HIPAA Right of Access Violation
Sherry Russell requested her deceased husband’s medical records so that she may file a malpractice lawsuit against HealthAlliance Hospital. Russell claims that the Hospital failed to identify a lung tumor on her husband’s chest x-ray, leading to his untimely death. Without access to her husband’s records, she will be unable to prove wrongdoing on the Hospital’s part.
Russell’s lawyer, John Fisher, states, “Russell can’t even determine the name of the correct physician liable for wrongdoing, without the medical records. HealthAlliance Hospital, the very entity that has wronged her, is continuing to wrong her by stonewalling her.” Fisher is also representing a dozen other clients with similar HIPAA right of access violation claims against the Hospital.
When she requested the records, Ciox Health, HealthAlliance Hospital’s health information management vendor, informed her that they could not provide them in the format she requested – a digital copy. They also told her that they could only provide access to paper records at 75 cents per page.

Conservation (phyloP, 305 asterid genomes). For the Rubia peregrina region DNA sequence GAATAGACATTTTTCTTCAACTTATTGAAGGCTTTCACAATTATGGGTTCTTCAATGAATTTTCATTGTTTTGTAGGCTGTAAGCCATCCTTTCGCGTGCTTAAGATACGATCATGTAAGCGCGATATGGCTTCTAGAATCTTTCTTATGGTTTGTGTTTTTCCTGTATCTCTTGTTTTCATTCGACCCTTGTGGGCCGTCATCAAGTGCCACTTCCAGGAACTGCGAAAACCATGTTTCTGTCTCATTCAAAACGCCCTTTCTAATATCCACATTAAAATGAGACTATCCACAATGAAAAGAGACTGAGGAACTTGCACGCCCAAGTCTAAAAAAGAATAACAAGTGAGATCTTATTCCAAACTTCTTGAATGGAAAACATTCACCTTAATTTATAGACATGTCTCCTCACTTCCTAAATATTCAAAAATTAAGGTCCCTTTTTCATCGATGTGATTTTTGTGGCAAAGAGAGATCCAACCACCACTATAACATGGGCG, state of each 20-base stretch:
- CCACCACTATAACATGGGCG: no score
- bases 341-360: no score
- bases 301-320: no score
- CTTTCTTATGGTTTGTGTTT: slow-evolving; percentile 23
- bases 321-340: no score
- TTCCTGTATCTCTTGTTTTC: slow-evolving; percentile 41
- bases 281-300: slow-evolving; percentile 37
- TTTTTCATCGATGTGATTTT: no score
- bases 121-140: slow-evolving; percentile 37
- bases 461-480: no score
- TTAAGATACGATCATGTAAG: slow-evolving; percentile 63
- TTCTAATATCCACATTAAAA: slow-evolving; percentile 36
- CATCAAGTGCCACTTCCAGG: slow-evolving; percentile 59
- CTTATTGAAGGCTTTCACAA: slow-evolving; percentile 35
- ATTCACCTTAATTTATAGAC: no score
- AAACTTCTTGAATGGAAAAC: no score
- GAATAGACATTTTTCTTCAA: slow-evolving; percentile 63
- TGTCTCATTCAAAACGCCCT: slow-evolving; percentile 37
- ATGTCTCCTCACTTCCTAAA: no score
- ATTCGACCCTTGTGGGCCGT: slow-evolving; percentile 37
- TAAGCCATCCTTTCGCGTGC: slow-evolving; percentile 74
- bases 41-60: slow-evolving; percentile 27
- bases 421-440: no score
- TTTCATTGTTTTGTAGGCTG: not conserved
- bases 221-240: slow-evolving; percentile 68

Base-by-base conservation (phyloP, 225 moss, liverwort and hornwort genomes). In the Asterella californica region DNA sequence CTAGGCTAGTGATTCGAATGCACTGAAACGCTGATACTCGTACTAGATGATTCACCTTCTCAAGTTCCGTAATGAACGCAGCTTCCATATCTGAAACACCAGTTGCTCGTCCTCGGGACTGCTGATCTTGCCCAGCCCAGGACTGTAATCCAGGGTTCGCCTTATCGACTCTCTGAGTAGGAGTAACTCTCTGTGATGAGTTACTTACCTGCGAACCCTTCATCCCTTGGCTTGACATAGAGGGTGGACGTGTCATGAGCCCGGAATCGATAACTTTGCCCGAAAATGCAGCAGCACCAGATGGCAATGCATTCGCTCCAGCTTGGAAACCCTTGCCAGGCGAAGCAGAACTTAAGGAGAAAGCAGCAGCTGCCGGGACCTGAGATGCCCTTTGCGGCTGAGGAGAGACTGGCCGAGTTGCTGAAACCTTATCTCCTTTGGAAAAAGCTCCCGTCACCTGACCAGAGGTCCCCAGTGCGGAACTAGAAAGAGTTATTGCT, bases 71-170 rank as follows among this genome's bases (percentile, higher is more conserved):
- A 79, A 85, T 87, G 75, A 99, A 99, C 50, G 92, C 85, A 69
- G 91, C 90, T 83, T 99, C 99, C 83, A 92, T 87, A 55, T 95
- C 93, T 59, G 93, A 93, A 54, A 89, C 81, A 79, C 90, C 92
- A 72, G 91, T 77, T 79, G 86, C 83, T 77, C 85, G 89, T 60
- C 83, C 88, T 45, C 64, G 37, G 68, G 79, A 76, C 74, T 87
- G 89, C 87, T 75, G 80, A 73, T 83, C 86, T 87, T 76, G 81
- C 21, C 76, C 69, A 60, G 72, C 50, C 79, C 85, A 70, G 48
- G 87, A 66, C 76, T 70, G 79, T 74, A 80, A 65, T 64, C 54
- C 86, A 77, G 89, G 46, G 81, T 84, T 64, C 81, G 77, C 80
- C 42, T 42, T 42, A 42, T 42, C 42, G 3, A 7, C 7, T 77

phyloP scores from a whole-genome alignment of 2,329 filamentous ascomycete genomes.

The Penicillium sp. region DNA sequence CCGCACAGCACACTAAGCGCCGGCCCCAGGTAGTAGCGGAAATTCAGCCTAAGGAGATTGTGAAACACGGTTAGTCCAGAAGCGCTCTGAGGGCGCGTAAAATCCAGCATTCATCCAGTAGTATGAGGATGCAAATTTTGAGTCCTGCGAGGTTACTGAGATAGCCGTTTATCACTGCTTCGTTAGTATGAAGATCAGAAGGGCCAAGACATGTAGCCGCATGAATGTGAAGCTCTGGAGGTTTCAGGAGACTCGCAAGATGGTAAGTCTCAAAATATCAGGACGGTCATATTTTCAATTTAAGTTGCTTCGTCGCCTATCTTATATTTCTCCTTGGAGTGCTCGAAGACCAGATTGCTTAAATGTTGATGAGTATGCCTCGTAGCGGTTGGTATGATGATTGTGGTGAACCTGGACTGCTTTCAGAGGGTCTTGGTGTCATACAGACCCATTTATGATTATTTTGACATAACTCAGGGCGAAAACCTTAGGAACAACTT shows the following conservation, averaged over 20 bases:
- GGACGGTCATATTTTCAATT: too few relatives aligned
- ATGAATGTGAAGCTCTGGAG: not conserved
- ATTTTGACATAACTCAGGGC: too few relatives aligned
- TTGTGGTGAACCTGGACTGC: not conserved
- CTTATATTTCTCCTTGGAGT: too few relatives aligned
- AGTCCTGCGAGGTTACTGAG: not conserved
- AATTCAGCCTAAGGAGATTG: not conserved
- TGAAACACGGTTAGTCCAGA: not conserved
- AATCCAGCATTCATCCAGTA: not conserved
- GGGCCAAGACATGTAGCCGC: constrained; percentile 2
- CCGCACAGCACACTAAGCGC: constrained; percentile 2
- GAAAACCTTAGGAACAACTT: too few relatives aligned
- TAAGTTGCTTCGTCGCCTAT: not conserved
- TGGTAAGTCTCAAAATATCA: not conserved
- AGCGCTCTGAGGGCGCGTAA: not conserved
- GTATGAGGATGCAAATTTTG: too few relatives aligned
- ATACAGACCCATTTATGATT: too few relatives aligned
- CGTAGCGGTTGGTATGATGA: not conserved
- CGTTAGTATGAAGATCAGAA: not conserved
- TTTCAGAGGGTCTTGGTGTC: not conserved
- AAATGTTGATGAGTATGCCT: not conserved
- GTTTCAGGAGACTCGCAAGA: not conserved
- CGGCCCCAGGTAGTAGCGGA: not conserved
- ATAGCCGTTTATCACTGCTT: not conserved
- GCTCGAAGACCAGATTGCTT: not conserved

However, according to the HITECH Act, records must be provided in the format requested, and the fee for access cannot exceed $6.50. The HITECH Act also “permits covered entities to disclose a decedent’s protected health information to family members and others who were involved in the care or payment for care of the decedent prior to death, unless doing so is inconsistent with prior expressed preference of the individual that is known to the covered entity.”
This is not the first time that Ciox Health has been accused of overcharging for access to patient records. In 2017, along with 62 Indiana hospitals, a federal lawsuit was filed for falsifying records, and their involvement in a kickback scheme that overbilled patients for the release of records. The lawsuit was dropped, however. There are also several other disputes involving Ciox Health’s HIPAA right of access violations, some of which have been settled for millions of dollars.